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The multi-organ-chip (MOC) - a universal microfluidic platform for long-term tissue maintenance and substance testing

: Materne, E.M.


Journal of tissue engineering and regenerative medicine 8 (2014), Supplement 1, S.378-379
ISSN: 1932-6254
ISSN: 1932-7005
Tissue Engineering and Regenerative Medicine International Society (TERMIS European Chapter Meeting) <2014, Genova>
Fraunhofer IWS ()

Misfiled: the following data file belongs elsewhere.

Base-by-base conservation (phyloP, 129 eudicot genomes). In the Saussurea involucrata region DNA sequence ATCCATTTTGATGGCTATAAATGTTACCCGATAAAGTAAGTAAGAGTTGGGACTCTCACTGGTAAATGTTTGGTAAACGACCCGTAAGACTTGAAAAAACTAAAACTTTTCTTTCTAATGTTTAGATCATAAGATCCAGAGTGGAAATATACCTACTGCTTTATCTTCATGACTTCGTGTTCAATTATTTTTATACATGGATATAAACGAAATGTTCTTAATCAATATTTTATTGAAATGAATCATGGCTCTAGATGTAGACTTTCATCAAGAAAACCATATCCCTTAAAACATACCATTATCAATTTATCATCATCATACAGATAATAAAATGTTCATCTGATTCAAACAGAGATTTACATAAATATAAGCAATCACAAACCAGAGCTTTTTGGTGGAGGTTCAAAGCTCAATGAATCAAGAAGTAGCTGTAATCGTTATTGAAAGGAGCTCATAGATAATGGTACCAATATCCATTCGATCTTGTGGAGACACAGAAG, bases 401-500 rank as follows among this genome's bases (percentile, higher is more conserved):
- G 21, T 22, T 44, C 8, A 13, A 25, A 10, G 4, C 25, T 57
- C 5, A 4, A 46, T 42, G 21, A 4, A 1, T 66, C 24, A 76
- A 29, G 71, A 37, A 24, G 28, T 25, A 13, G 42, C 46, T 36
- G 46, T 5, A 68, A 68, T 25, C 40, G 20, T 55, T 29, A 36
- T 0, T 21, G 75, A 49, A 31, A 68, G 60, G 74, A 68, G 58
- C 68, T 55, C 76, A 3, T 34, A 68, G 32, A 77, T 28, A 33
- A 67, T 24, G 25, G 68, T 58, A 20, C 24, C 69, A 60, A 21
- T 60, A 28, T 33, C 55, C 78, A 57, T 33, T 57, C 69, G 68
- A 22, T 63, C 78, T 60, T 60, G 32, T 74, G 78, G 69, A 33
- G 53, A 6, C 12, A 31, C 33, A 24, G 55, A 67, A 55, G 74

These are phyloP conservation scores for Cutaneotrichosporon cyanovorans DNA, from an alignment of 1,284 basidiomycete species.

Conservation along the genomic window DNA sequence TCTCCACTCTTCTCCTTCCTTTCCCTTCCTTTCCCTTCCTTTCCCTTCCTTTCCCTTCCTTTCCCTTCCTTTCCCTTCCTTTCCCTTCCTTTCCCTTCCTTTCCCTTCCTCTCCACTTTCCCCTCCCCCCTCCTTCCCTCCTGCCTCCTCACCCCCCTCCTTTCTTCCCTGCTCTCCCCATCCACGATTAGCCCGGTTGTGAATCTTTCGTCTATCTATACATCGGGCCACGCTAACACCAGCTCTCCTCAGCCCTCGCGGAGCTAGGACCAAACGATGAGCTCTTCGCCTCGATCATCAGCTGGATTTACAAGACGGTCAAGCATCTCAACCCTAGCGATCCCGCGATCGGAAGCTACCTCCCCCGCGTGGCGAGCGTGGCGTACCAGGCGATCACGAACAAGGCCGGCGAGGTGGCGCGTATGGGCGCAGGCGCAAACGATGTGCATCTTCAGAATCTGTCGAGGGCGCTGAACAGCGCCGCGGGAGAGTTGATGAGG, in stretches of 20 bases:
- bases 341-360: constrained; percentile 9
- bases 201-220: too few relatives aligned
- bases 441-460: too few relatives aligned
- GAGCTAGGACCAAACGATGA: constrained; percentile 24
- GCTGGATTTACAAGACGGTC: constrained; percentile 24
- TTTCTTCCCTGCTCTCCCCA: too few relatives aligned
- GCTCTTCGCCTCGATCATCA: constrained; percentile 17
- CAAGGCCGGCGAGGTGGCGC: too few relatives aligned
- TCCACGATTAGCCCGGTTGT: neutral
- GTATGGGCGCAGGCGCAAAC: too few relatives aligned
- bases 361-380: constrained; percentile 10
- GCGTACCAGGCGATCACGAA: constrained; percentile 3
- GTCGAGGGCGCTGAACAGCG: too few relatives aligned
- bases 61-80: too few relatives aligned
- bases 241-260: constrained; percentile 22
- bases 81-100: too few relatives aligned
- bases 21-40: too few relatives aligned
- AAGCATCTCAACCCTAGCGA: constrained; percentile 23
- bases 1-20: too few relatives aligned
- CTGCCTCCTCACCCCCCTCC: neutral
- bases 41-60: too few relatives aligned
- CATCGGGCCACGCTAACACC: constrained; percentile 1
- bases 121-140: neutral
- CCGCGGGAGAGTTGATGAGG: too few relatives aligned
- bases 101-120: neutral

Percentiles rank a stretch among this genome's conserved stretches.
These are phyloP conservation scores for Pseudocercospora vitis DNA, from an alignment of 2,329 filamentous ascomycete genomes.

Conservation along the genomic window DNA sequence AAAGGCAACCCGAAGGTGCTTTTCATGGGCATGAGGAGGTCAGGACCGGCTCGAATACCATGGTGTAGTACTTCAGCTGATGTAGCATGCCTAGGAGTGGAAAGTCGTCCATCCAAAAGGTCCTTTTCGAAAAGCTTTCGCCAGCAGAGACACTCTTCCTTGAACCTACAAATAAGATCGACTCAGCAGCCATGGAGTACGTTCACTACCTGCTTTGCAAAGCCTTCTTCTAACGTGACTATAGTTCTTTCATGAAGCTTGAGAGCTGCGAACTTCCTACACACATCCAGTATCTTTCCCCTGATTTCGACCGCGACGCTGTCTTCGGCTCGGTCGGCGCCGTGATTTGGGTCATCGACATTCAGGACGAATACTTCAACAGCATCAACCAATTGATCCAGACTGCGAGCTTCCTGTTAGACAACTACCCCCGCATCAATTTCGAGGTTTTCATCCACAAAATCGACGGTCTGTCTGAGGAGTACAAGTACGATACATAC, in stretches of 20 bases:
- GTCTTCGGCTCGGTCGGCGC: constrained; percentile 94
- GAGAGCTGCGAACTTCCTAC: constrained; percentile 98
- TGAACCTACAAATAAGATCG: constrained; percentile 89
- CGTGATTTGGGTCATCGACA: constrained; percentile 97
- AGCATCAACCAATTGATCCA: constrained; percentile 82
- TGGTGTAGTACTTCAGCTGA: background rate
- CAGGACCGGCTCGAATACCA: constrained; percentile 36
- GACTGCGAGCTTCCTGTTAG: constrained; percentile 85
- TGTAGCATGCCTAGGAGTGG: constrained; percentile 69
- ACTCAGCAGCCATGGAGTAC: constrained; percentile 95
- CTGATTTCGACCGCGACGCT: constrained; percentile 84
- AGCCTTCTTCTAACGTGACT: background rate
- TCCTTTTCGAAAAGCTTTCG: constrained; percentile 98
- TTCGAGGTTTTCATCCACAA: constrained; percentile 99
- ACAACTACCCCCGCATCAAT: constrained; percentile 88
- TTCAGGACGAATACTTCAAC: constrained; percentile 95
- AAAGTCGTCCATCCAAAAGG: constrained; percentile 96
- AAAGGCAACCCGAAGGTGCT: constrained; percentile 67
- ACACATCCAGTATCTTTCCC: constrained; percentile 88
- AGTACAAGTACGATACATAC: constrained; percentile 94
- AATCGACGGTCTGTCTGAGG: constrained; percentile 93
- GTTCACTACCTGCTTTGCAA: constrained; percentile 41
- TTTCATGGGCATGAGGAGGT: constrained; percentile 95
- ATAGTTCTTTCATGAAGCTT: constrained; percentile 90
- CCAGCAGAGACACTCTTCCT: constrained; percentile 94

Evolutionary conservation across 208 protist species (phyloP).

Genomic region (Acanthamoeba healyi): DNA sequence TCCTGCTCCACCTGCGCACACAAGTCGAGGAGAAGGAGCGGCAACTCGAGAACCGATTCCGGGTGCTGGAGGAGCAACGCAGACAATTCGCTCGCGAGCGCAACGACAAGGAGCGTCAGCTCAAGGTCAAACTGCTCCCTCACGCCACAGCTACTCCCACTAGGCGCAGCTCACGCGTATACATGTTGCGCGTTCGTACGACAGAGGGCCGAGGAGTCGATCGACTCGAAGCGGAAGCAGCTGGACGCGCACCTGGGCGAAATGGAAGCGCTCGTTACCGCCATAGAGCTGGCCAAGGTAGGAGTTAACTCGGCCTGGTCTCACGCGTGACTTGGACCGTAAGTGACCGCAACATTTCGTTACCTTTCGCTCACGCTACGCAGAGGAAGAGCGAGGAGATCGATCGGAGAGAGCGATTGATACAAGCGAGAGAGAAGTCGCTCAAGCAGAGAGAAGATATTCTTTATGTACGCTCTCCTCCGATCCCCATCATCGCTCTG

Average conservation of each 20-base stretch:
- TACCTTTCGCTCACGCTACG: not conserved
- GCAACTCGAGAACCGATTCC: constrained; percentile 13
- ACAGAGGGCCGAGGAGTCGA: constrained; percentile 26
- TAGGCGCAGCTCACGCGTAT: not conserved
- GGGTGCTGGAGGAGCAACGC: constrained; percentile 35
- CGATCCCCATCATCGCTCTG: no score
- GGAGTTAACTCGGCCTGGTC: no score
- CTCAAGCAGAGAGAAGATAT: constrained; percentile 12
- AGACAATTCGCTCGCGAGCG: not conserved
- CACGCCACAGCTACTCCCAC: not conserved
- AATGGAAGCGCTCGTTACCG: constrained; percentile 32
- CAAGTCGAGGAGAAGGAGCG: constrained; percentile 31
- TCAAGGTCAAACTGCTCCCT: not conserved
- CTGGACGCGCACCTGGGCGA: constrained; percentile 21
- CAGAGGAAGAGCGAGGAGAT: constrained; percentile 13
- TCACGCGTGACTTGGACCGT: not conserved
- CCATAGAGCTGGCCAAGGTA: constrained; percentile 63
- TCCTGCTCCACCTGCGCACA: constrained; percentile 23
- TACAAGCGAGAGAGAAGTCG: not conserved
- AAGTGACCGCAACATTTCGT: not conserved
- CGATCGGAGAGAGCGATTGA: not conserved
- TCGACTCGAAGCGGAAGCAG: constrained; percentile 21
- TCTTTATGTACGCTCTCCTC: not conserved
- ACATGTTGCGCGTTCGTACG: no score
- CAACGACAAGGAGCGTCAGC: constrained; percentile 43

Introduction: The ever growing amount of new substances released to the market and the limited predictability of current in vitro test systems has led to a great need for new solutions for substance testing. Many drugs like troglitazone, that had to be removed from the market due to drug induced liver injury, show their toxic potential only after chronic long term exposure. But for long-term multiple dosing experiments, a controlled microenvironment is pivotal, as even minor alterations in extracellular conditions may greatly influence the cell physiology. Materials and methods: We present a micro-engineered, bioreactor based human in vitro tissue culture test system aiming to support predictive substance testing at relevant throughput. A microcirculation system interconnecting several tissue culture spaces within a PDMS-embedded microfluidic channel circuit is reproducibly perfused by a peristaltic on-chip micro-pump, providing a near physiologic fluid flow and volume to liquid ratio (Fig. 1). Results: It could be shown, that this micro-bioreactor system is capable of supporting various tissues of human origin (cell lines, primary cells and biopsies) over a culture period of up to 28 days. Single-tissue cultures as well as co-cultures of liver equivalents, generated from HepaRG and primary human hepatic stellate cells, and human skin punch biopsies were performed on the multi-organ-chip platform. Viability of the cells was assessed by TUNEL / Ki67 staining and was markedly increased compared to static controls. Furthermore, cell polarity of hepatocytes inside the liver equivalents was restored as shown by the expression of specific transporters, tight junctions and the formation of rudimentary bile canalicular like structures. Assessing the metabolic activity showed that a stable steady state with only minor fluctuations was obtained after 5–7 days of single and co-cultures. Experimental results also including the vascularization of the microcirculation channel system with human endothelial cells will be presented. Furthermore, the liver toxic effect of troglitazone could be successfully modeled in this system. An increase in the release of LDH to the culture medium could be observed during the experiment, as well as a markedly increase in dead liver cell count at troglitazone treated cultures.